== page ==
• Kauai's one new case brings the active cases on the island to 7 and the total to 54. Mayor Derek Kawakami said in his video update that the governor has approved his request to require outside gatherings include no more than 25 people, down from 100. Inside gatherings remain at a maximum of 10.
Correction: An earlier version of this story reported 204 cases at OCCC. At this time, it is 200 cases and four in other facilities.
--HPR's News Staff
Hawaii positivity rate exceeds WHO reopening guideline
The World Health Organization says governments can reopen if their rates of positivity -- that is how many COVID-19 tests conducted come back positive -- is below 5% for 14 days. Hawaii is currently at 8.39%, according to the John Hopkins University Coronavirus Resource Center. It's one of 35 states that should not be reopening by WHO's reckoning.
Even by the state Department of Health's lower positivity rate of 6.2% resulting from a 7-day average, Hawaii would not meet WHO's standard for reopening. And the direction of the Hawaii rate is up rather than down, as daily case counts surge into the hundreds.
Gov. David Ige and county mayors are restoring restrictions imposed earlier in the pandemic in an attempt to tamp down the surge, reducing large gatherings and closing beaches and parks for social and family events. But the effects of those actions won't be known for several weeks.
Meanwhile, plans proceed tomorrow to open schools -- some for in-class teaching in preparation for distancing learning -- amid protests from teachers, parents and students.
The U.S. Centers for Disease Control and Prevention says evidence from schools internationally show that school reopenings are safe in communities with low virus transmission, but notes computer simulations in Europe indicate school reopenings may further increase infections where community transmission is already high.
CDC Director Robert Redford said in July that experts consider communities as COVID-19 hotspots where positivity rates are above 5%. Right now, that would include Hawaii.
The Hawaii State Teachers Association has filed a prohibited practice complaint against the state with the Hawaii Labor Relations Board asking that the board issue an order preventing the state Department of Education from requiring teachers to report to school while COVID cases are surging.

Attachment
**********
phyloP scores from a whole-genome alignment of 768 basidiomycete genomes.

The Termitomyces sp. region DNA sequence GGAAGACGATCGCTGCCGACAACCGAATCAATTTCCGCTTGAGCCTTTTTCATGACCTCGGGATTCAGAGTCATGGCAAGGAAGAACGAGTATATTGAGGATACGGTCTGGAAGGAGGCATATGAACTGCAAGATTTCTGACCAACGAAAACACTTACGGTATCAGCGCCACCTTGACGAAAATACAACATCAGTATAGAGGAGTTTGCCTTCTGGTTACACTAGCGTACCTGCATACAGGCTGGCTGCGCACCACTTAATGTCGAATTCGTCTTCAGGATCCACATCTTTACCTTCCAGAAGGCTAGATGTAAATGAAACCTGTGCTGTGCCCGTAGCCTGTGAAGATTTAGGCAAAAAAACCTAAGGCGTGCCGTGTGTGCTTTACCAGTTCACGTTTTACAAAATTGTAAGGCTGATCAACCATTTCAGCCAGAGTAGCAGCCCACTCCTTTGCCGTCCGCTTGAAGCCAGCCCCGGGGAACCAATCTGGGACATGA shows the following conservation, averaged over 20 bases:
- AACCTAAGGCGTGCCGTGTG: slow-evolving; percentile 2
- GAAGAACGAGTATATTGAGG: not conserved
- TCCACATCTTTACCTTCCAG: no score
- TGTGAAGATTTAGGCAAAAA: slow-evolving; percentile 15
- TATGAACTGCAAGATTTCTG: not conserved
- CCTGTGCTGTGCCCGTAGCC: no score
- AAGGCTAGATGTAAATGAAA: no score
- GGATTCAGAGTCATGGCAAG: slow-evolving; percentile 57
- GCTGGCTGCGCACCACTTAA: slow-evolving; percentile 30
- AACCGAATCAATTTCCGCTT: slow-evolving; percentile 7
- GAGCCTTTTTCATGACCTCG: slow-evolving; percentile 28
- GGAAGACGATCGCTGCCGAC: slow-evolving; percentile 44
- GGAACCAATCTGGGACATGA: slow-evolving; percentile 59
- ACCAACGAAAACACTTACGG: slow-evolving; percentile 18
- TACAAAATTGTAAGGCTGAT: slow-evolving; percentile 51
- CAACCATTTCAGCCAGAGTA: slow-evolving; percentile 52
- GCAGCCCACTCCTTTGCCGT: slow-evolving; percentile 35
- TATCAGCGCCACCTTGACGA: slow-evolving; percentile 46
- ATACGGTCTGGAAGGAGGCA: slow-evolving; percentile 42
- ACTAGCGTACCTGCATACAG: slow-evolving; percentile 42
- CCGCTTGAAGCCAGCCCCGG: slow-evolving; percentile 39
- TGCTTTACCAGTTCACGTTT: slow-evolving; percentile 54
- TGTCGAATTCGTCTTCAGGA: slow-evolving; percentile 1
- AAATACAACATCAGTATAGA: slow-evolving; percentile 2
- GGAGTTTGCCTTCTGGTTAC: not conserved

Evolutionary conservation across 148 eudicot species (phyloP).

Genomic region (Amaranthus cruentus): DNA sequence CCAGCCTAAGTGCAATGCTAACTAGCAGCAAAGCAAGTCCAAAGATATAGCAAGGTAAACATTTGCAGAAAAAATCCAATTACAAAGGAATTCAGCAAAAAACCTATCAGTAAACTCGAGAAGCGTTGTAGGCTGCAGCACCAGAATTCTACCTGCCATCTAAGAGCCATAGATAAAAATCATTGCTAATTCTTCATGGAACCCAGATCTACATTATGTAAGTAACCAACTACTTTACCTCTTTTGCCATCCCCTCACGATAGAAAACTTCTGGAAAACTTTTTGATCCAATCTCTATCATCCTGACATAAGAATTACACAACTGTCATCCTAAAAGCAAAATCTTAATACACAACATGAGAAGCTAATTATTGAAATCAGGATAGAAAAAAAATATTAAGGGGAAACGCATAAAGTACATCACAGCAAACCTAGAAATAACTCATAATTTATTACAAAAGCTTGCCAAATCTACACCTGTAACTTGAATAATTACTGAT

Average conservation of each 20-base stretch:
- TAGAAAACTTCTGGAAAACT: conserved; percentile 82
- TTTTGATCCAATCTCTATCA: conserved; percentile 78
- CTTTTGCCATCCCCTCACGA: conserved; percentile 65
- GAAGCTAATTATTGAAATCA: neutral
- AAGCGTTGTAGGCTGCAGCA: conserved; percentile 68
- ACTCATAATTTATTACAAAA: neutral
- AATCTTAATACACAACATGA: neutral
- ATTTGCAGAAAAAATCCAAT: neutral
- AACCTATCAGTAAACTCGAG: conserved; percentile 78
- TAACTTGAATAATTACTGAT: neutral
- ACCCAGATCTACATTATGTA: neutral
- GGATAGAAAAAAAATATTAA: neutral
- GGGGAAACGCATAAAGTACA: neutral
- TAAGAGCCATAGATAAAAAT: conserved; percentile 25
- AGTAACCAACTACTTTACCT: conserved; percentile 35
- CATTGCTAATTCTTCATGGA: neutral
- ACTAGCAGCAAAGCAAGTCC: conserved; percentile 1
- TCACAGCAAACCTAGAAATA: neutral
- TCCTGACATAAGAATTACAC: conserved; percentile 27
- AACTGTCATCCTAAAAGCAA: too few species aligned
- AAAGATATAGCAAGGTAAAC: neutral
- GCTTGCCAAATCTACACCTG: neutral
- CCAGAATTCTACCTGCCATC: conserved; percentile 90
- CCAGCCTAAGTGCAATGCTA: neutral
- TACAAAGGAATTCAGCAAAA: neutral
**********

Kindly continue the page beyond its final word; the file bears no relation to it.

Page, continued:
The teachers union said once it raised its protest over the schools' plans, several made changes to minimize in-person contact. But HSTA said while it appreciates the progress, some schools continue to plan to bring students on campus for face-to-face instruction, among them special needs students.
Superintendent Christina Kishimoto has insisted schools will reopen tomorrow as planned. She said students need time to train and meet with teachers in order to prepare for the distance learning scheduled to take place in the first month of the new school year.
She said schools are enforcing safety procedures such as social distancing and face coverings. Over the summer, 8,000 students -- along with staff -- were involved in-person or blended instruction and the DOE saw one COVID-19 case at each of six campuses.
In an emailed update today, the DOE said it has had a total of 15 cases from June 26 to Aug. 14. Among them are six confirmed cases from Aug. 8 to Aug. 14. DOE is not providing school names, only complex areas. Its posted list of affected complexes show the cases are all on Oahu, including two in the Campbell-Kapolei complex.
For parents, the difficult decision this weekend is whether they can live with the odds that the numbers suggest.
--HPR's Sandee Oshiro
State, city close Waimea Rock
The state Department of Land and Natural Resources and the city yesterday closed the Waimea Rock that has become a gathering spot in violation of emergency rules during the pandemic.
A social media post lured hundreds to the rock-jumping spot at Waimea Bay early in August and officials said crowds were gathering again.
The city has shut down all Oahu parks, beaches and trails except for approved activities in response to a surge in COVID-19 cases.
This is a developing story. Please check back for upates. Editor's note: We’d like to hear how you’re coping with the latest COVID-19 developments and the state's phased reopening. You can call our talkback line at 808-792-8217. Or e-mail us at email@example.com.